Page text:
Money magazine, a mainstay of personal finance, is shutting down its print publication and going to digital only.
It’s following in the footsteps of other leading publications like Time, Fortune, Seventeen and Sports Illustrated, that have terminated their print versions in favor of digital-only distribution.
Sad, huh? Money started publication in October 1972 as a division of Time Inc.
Money and other magazines like it thrived during the dot.com era as personal finance and investing issues caught on with American consumers. The Internet Age, however, has made it hard for print publications of all types – whether daily newspapers or monthly magazines – to survive.
The Takeaway: We’re always in favor of bringing more personal finance content and education to the American public. However, former Money editor-in-chief Diane Harris said it best in a column written last year.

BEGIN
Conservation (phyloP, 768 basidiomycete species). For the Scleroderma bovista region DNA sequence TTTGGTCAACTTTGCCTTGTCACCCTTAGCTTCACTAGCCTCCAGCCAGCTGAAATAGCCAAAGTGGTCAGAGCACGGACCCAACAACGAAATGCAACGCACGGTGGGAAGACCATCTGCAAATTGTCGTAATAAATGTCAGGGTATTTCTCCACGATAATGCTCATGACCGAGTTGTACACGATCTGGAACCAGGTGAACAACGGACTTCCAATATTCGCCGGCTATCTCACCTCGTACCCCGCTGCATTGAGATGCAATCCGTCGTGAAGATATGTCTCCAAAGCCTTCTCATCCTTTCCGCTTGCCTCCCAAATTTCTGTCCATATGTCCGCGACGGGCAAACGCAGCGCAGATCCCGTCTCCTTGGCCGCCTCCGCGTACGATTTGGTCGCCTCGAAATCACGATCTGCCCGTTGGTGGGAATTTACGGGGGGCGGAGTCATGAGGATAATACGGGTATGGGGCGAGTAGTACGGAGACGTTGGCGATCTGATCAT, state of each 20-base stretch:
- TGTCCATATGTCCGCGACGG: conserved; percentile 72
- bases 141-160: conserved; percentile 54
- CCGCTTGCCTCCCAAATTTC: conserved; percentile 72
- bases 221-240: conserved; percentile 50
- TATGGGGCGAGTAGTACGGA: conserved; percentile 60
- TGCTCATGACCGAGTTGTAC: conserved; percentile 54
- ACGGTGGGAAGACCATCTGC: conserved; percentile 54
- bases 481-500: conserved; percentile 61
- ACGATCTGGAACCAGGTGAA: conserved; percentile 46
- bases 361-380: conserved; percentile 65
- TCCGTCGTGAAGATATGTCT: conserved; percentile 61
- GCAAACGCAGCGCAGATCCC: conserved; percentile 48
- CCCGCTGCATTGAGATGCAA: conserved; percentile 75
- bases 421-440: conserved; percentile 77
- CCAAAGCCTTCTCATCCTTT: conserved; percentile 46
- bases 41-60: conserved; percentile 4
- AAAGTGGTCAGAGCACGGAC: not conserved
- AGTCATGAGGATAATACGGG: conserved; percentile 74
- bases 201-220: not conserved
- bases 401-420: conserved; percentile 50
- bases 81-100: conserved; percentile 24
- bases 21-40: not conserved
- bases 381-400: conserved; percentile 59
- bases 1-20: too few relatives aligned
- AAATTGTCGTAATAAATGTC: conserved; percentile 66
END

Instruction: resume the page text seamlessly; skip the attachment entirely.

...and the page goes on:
It’s not just the factual information inside magazines like Money that makes you a better consumer. It’s the simple act of planning for the future that makes you financially stronger. Research shows that households who maintained an emergency fund and saved regularly were four times more likely to be financially healthy than other families. Merely making more money didn’t lead to significantly better results.
It’s the thinking and planning ahead for the future that moved the financial needle, and that’s what many personal finance publications tried to support over the years. No surprise; that’s what we live and breathe every day as we work with our clients and people like you who read our blog.
So whether you get your financial and lifestyle information in print, or over the Internet, here’s to many more years of good information and good decision-making ahead!